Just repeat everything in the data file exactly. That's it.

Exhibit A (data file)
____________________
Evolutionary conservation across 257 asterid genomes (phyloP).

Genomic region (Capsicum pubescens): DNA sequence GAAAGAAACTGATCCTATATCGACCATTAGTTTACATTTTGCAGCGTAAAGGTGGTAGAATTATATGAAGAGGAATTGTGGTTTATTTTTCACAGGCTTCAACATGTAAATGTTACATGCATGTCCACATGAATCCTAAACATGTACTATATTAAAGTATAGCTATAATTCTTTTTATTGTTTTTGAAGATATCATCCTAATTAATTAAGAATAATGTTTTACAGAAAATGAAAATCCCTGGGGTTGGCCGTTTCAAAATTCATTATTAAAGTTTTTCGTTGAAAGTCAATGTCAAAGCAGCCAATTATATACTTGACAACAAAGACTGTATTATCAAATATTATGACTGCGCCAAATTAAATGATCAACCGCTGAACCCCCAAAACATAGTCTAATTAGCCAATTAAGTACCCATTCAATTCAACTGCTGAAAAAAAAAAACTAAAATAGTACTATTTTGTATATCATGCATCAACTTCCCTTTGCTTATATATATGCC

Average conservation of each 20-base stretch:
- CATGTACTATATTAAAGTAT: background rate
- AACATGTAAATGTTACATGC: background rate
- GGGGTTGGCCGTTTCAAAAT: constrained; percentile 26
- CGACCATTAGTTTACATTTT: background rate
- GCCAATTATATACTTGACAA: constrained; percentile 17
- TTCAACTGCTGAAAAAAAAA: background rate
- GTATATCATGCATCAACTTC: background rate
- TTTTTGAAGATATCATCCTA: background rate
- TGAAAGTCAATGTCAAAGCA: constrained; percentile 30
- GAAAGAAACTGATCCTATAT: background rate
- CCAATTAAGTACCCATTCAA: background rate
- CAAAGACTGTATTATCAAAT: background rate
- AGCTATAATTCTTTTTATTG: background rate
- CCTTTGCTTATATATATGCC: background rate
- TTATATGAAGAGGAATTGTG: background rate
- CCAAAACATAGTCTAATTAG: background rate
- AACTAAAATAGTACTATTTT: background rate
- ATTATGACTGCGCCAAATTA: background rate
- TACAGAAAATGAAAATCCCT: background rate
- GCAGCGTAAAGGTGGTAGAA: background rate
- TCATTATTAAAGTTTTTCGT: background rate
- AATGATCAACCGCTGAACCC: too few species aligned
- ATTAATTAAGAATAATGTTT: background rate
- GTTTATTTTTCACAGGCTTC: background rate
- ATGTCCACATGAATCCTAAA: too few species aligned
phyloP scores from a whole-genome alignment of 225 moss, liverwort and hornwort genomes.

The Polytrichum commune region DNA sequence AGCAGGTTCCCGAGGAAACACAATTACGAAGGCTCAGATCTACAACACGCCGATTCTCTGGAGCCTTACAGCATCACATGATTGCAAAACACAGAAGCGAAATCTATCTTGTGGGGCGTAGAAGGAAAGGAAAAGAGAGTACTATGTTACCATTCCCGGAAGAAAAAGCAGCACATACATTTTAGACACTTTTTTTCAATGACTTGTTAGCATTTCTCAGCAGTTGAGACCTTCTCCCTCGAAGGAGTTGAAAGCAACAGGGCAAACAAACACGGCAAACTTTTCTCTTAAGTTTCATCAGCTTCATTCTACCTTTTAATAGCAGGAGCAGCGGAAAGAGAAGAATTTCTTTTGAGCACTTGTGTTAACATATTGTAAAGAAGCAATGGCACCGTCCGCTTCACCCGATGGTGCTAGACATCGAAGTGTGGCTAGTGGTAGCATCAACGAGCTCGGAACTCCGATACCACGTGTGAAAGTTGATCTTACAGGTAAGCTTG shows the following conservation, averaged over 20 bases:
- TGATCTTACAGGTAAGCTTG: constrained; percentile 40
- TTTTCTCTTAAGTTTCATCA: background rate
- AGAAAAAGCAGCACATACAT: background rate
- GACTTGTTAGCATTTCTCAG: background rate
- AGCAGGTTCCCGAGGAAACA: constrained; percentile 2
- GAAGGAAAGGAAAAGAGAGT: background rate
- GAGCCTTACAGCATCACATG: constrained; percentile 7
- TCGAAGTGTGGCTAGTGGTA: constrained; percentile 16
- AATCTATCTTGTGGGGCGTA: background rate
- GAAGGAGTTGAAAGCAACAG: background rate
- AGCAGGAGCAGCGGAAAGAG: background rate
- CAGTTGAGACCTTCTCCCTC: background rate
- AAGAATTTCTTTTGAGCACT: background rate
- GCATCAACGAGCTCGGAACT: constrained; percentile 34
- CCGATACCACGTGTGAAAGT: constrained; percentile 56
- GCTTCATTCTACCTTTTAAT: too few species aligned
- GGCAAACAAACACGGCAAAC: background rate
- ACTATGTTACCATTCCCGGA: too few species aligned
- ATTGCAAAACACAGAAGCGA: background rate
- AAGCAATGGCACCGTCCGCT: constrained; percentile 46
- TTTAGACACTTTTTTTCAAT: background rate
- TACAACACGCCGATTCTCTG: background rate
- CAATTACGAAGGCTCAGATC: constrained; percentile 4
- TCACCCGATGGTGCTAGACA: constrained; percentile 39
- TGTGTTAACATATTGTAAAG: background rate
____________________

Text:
Evolutionary conservation across 257 asterid genomes (phyloP).

Genomic region (Capsicum pubescens): DNA sequence GAAAGAAACTGATCCTATATCGACCATTAGTTTACATTTTGCAGCGTAAAGGTGGTAGAATTATATGAAGAGGAATTGTGGTTTATTTTTCACAGGCTTCAACATGTAAATGTTACATGCATGTCCACATGAATCCTAAACATGTACTATATTAAAGTATAGCTATAATTCTTTTTATTGTTTTTGAAGATATCATCCTAATTAATTAAGAATAATGTTTTACAGAAAATGAAAATCCCTGGGGTTGGCCGTTTCAAAATTCATTATTAAAGTTTTTCGTTGAAAGTCAATGTCAAAGCAGCCAATTATATACTTGACAACAAAGACTGTATTATCAAATATTATGACTGCGCCAAATTAAATGATCAACCGCTGAACCCCCAAAACATAGTCTAATTAGCCAATTAAGTACCCATTCAATTCAACTGCTGAAAAAAAAAAACTAAAATAGTACTATTTTGTATATCATGCATCAACTTCCCTTTGCTTATATATATGCC

Average conservation of each 20-base stretch:
- CATGTACTATATTAAAGTAT: background rate
- AACATGTAAATGTTACATGC: background rate
- GGGGTTGGCCGTTTCAAAAT: constrained; percentile 26
- CGACCATTAGTTTACATTTT: background rate
- GCCAATTATATACTTGACAA: constrained; percentile 17
- TTCAACTGCTGAAAAAAAAA: background rate
- GTATATCATGCATCAACTTC: background rate
- TTTTTGAAGATATCATCCTA: background rate
- TGAAAGTCAATGTCAAAGCA: constrained; percentile 30
- GAAAGAAACTGATCCTATAT: background rate
- CCAATTAAGTACCCATTCAA: background rate
- CAAAGACTGTATTATCAAAT: background rate
- AGCTATAATTCTTTTTATTG: background rate
- CCTTTGCTTATATATATGCC: background rate
- TTATATGAAGAGGAATTGTG: background rate
- CCAAAACATAGTCTAATTAG: background rate
- AACTAAAATAGTACTATTTT: background rate
- ATTATGACTGCGCCAAATTA: background rate
- TACAGAAAATGAAAATCCCT: background rate
- GCAGCGTAAAGGTGGTAGAA: background rate
- TCATTATTAAAGTTTTTCGT: background rate
- AATGATCAACCGCTGAACCC: too few species aligned
- ATTAATTAAGAATAATGTTT: background rate
- GTTTATTTTTCACAGGCTTC: background rate
- ATGTCCACATGAATCCTAAA: too few species aligned
phyloP scores from a whole-genome alignment of 225 moss, liverwort and hornwort genomes.

The Polytrichum commune region DNA sequence AGCAGGTTCCCGAGGAAACACAATTACGAAGGCTCAGATCTACAACACGCCGATTCTCTGGAGCCTTACAGCATCACATGATTGCAAAACACAGAAGCGAAATCTATCTTGTGGGGCGTAGAAGGAAAGGAAAAGAGAGTACTATGTTACCATTCCCGGAAGAAAAAGCAGCACATACATTTTAGACACTTTTTTTCAATGACTTGTTAGCATTTCTCAGCAGTTGAGACCTTCTCCCTCGAAGGAGTTGAAAGCAACAGGGCAAACAAACACGGCAAACTTTTCTCTTAAGTTTCATCAGCTTCATTCTACCTTTTAATAGCAGGAGCAGCGGAAAGAGAAGAATTTCTTTTGAGCACTTGTGTTAACATATTGTAAAGAAGCAATGGCACCGTCCGCTTCACCCGATGGTGCTAGACATCGAAGTGTGGCTAGTGGTAGCATCAACGAGCTCGGAACTCCGATACCACGTGTGAAAGTTGATCTTACAGGTAAGCTTG shows the following conservation, averaged over 20 bases:
- TGATCTTACAGGTAAGCTTG: constrained; percentile 40
- TTTTCTCTTAAGTTTCATCA: background rate
- AGAAAAAGCAGCACATACAT: background rate
- GACTTGTTAGCATTTCTCAG: background rate
- AGCAGGTTCCCGAGGAAACA: constrained; percentile 2
- GAAGGAAAGGAAAAGAGAGT: background rate
- GAGCCTTACAGCATCACATG: constrained; percentile 7
- TCGAAGTGTGGCTAGTGGTA: constrained; percentile 16
- AATCTATCTTGTGGGGCGTA: background rate
- GAAGGAGTTGAAAGCAACAG: background rate
- AGCAGGAGCAGCGGAAAGAG: background rate
- CAGTTGAGACCTTCTCCCTC: background rate
- AAGAATTTCTTTTGAGCACT: background rate
- GCATCAACGAGCTCGGAACT: constrained; percentile 34
- CCGATACCACGTGTGAAAGT: constrained; percentile 56
- GCTTCATTCTACCTTTTAAT: too few species aligned
- GGCAAACAAACACGGCAAAC: background rate
- ACTATGTTACCATTCCCGGA: too few species aligned
- ATTGCAAAACACAGAAGCGA: background rate
- AAGCAATGGCACCGTCCGCT: constrained; percentile 46
- TTTAGACACTTTTTTTCAAT: background rate
- TACAACACGCCGATTCTCTG: background rate
- CAATTACGAAGGCTCAGATC: constrained; percentile 4
- TCACCCGATGGTGCTAGACA: constrained; percentile 39
- TGTGTTAACATATTGTAAAG: background rate